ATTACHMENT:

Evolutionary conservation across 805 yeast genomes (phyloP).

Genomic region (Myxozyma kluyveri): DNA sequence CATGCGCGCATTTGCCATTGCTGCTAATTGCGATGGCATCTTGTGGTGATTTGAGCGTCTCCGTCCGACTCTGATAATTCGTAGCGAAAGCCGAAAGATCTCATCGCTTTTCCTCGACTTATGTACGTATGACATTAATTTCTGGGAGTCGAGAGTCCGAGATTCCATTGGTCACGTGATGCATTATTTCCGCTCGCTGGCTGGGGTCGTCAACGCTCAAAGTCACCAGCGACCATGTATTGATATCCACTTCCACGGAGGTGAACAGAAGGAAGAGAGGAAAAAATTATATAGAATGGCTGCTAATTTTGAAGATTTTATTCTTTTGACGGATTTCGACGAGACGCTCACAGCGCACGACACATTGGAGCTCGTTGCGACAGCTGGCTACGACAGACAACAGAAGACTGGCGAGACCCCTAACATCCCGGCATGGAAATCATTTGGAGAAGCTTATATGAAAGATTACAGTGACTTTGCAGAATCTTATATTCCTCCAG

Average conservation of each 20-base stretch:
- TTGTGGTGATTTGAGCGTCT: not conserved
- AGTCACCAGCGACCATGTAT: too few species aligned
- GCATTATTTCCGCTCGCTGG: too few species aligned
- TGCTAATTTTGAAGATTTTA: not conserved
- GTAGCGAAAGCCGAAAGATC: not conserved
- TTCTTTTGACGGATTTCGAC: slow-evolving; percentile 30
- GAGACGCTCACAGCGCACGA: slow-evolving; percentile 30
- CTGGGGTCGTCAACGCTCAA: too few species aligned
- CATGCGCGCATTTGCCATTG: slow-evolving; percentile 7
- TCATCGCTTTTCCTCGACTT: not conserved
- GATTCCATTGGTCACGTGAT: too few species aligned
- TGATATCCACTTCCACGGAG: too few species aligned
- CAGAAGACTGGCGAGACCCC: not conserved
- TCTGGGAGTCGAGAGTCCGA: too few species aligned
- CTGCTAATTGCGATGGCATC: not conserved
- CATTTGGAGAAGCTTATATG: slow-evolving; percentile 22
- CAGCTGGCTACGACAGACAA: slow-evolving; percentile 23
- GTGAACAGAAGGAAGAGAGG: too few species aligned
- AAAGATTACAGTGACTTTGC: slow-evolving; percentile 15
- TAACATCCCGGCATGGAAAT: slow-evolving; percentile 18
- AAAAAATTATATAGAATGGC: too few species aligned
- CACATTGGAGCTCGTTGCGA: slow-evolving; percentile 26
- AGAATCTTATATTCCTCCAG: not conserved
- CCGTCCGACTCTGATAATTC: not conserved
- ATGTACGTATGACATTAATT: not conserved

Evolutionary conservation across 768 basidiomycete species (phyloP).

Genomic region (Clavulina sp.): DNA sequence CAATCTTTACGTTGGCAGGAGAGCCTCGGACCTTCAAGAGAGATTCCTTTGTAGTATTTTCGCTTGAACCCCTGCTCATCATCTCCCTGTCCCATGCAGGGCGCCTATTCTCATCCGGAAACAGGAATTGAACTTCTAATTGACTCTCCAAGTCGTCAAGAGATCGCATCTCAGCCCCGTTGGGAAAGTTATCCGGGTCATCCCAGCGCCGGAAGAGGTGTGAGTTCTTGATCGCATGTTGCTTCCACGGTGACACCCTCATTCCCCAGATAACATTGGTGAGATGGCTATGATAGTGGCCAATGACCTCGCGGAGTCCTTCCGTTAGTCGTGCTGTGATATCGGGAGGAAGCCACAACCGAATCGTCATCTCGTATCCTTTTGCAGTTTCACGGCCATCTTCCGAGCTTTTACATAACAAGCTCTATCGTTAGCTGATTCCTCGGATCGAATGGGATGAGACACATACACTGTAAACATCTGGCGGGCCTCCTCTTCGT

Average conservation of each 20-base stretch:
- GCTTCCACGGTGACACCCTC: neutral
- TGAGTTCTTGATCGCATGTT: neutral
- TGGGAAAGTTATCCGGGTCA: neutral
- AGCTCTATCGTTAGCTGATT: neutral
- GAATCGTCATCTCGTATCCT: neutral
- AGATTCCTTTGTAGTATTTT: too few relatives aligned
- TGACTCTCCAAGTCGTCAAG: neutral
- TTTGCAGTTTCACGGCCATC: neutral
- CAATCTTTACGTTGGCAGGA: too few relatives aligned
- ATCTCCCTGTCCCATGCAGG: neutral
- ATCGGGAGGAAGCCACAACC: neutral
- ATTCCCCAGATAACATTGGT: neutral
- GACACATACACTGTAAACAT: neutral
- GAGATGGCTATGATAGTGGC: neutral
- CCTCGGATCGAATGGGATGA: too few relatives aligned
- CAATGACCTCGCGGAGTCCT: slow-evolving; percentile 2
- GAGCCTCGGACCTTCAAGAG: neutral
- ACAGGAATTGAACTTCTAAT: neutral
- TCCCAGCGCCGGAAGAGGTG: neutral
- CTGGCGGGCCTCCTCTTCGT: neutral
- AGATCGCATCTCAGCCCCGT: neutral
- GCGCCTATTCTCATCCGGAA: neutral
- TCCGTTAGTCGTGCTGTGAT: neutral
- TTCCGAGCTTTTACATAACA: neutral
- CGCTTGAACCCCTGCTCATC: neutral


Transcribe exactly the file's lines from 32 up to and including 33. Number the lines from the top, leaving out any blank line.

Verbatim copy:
- GCTTCCACGGTGACACCCTC: neutral
- TGAGTTCTTGATCGCATGTT: neutral